I love books like this. Written with love for stories, and build on stories upon stories. And it makes you reflect on your own life too. While I was reading this, I thought: Wow, Hessler lived in China in such an amazing time, from 1995 to 2006 (when this book was published). There were no smartphones yet, let alone WeChat, and the country was still developing insanely fast, a process that has now slowed down. People, especially twenty-somethings, were still discovering their place in the world, or more specifically; in China.
And it’s easy to envy Hessler. But then I thought about how such big changes only become clear after a decade or two. And it reminded me to appreciate living in China now. Like Hessler, I’m also meeting lots of Chinese people, and because like Hessler, I can talk Chinese now, I can also get to know the stories they hold.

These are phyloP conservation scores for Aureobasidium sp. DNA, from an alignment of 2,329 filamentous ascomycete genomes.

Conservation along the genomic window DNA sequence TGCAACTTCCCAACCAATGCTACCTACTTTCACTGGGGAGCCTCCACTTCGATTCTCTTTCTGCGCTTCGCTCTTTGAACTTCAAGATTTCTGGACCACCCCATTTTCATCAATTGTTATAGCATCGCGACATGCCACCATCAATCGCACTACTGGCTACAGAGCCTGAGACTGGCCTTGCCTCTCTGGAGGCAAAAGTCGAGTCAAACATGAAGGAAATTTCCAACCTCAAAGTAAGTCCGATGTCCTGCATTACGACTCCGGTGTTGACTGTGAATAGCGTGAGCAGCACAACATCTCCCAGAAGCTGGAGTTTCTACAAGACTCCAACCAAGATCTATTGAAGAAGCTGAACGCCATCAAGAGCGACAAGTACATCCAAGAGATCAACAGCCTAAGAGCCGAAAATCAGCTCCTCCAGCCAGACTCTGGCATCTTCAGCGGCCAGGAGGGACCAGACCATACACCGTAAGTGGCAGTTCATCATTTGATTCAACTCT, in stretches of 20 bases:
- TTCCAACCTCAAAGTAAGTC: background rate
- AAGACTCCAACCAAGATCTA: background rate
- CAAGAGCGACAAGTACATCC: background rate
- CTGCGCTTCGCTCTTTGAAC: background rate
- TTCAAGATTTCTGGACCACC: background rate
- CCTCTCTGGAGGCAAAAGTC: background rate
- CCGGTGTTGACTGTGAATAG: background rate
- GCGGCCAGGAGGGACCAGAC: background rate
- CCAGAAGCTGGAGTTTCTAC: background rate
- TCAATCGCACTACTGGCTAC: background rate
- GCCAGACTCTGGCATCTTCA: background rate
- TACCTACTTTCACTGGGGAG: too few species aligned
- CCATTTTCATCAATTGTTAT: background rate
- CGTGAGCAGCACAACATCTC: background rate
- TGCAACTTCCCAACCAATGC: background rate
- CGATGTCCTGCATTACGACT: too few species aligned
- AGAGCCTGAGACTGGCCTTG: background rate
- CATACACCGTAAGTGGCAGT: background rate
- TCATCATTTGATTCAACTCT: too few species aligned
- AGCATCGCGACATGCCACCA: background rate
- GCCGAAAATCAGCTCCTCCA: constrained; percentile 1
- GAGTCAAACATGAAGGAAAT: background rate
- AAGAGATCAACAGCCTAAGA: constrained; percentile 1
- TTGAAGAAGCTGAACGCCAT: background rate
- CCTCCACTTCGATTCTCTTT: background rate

The book isn’t contemporary, and yet Hessler’s China is also my China, with its ‘jiade’ and ‘chai nar’, leaving your hometown, and money before babies. Hessler is a great noticer, sensitive to people and what they say, how they say it, and connect that to bigger themes. He is also a long-form journalist, and sometimes this gets in the way. Too much reporting and facts packed together, and the parallel of archeology and especially Chen Mengjia or Polat never really ends anywhere.
But still, this is a book that is great not just if you’re interested in China, but humans in general.